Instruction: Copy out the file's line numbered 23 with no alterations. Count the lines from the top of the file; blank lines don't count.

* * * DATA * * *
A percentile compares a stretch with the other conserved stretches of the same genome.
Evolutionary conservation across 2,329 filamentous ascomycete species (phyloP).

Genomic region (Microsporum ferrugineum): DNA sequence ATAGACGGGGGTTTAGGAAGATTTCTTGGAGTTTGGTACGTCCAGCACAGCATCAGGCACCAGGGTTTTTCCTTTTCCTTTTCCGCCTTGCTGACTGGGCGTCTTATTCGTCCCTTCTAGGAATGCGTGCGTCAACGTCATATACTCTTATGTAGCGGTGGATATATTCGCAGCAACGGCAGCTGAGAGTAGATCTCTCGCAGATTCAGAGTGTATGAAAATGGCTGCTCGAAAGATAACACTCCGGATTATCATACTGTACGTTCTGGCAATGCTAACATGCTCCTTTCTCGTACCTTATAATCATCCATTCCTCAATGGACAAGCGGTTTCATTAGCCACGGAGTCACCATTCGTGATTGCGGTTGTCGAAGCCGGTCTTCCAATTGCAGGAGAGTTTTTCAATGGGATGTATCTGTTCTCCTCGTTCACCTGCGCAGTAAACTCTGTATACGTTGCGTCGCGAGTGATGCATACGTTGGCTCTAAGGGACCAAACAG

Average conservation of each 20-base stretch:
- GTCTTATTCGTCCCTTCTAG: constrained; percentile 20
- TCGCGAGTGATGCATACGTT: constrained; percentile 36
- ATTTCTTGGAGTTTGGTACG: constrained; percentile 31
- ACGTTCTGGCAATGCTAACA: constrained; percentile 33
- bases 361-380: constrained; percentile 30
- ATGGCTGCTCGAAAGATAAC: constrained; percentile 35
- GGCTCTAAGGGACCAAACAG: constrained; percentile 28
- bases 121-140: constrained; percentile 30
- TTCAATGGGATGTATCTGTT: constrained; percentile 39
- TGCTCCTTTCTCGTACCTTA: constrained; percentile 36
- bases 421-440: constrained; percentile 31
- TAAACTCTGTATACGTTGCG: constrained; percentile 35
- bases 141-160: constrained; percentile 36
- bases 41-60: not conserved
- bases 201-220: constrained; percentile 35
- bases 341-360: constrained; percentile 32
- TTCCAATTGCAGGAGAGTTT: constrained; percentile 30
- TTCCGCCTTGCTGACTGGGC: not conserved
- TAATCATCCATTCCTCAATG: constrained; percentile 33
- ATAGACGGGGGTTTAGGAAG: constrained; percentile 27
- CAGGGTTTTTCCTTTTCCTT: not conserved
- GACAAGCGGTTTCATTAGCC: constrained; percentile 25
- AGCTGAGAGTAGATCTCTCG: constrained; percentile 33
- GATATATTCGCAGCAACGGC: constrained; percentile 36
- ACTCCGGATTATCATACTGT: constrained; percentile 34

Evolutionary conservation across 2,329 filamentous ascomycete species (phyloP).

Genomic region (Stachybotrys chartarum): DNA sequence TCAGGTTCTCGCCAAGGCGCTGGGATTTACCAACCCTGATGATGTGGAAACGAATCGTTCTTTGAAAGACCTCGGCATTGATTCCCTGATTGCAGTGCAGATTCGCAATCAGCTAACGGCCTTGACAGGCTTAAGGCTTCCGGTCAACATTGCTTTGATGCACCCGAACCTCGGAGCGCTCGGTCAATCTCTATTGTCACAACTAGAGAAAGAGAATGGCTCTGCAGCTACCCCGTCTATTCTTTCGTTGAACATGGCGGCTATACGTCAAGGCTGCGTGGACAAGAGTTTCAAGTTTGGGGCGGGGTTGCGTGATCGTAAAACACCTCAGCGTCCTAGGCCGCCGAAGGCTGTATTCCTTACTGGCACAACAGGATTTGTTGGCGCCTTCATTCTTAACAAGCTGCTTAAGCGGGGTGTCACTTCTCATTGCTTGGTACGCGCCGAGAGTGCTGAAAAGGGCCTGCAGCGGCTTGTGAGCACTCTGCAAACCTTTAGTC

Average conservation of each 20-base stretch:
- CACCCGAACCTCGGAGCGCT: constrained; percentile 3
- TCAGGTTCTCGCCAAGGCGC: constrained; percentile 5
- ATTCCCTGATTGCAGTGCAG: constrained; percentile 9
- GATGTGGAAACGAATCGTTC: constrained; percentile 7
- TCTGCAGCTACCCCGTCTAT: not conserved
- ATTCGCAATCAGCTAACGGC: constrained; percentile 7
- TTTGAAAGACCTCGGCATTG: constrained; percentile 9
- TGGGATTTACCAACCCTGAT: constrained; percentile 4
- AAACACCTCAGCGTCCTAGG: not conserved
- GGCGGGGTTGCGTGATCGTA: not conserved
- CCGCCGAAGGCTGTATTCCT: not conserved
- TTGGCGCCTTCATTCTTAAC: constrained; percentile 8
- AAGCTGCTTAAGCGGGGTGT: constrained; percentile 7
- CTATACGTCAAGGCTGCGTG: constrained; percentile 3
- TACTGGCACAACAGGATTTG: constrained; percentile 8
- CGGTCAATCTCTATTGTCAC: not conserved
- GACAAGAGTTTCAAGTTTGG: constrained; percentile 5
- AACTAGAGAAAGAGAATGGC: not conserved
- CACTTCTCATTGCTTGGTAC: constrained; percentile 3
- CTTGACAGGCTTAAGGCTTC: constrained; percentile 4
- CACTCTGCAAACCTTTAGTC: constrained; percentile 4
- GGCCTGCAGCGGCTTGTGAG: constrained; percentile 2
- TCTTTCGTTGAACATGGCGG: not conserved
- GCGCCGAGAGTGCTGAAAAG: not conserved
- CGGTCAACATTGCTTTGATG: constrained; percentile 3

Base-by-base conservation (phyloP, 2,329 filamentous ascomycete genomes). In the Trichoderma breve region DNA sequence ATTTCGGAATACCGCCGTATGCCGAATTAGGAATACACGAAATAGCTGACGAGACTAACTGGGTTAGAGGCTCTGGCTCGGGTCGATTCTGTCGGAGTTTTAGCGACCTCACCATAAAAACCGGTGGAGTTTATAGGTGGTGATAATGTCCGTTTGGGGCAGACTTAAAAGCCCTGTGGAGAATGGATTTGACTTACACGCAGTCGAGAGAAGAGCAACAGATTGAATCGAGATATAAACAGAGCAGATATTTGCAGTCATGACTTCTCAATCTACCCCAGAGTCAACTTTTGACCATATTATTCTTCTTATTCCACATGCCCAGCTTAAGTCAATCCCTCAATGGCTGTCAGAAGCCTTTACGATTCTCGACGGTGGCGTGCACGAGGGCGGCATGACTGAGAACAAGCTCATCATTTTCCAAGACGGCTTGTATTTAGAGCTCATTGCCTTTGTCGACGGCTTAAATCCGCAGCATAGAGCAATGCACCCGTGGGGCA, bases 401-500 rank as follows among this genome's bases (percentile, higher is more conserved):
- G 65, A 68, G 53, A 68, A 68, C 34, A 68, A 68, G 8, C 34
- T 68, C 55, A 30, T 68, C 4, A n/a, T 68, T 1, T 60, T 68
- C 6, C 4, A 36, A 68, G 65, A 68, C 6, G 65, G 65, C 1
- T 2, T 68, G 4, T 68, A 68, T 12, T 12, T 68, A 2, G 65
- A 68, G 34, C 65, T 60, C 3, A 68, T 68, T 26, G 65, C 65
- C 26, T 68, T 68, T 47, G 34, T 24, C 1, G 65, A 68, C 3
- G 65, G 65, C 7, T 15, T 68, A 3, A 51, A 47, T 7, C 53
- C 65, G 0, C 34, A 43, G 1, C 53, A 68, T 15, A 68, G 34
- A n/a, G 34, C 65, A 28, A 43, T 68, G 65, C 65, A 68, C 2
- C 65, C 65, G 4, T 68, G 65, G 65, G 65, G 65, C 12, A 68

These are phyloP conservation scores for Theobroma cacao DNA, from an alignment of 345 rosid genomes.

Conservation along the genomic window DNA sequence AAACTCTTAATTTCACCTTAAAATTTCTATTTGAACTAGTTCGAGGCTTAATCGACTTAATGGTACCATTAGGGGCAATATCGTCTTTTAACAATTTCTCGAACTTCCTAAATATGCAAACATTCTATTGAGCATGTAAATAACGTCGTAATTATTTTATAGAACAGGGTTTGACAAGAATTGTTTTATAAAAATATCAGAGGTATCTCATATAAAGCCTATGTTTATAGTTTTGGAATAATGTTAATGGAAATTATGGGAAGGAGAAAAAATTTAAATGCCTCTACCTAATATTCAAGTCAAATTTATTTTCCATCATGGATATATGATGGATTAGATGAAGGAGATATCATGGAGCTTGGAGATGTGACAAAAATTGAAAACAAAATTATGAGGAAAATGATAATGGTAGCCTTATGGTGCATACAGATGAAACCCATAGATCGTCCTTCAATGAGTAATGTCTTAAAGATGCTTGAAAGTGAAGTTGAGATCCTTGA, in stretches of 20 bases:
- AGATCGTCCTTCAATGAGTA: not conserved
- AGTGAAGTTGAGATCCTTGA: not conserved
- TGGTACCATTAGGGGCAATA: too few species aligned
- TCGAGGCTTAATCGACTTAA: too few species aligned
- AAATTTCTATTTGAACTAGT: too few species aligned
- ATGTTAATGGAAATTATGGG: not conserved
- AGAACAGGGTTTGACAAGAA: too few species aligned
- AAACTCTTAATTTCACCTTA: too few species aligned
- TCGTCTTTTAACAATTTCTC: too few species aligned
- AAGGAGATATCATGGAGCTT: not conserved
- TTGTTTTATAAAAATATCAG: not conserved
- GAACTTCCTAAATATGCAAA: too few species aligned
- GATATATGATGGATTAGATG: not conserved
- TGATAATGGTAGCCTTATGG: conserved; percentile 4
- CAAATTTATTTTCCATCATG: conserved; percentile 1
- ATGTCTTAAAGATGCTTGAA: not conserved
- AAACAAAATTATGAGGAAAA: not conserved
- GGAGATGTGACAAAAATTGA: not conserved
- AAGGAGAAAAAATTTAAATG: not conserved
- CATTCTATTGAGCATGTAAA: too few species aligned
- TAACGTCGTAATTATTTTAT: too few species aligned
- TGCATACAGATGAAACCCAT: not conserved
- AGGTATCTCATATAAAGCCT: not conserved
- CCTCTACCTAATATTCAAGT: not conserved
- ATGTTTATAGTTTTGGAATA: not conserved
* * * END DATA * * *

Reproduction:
- TAATCATCCATTCCTCAATG: constrained; percentile 33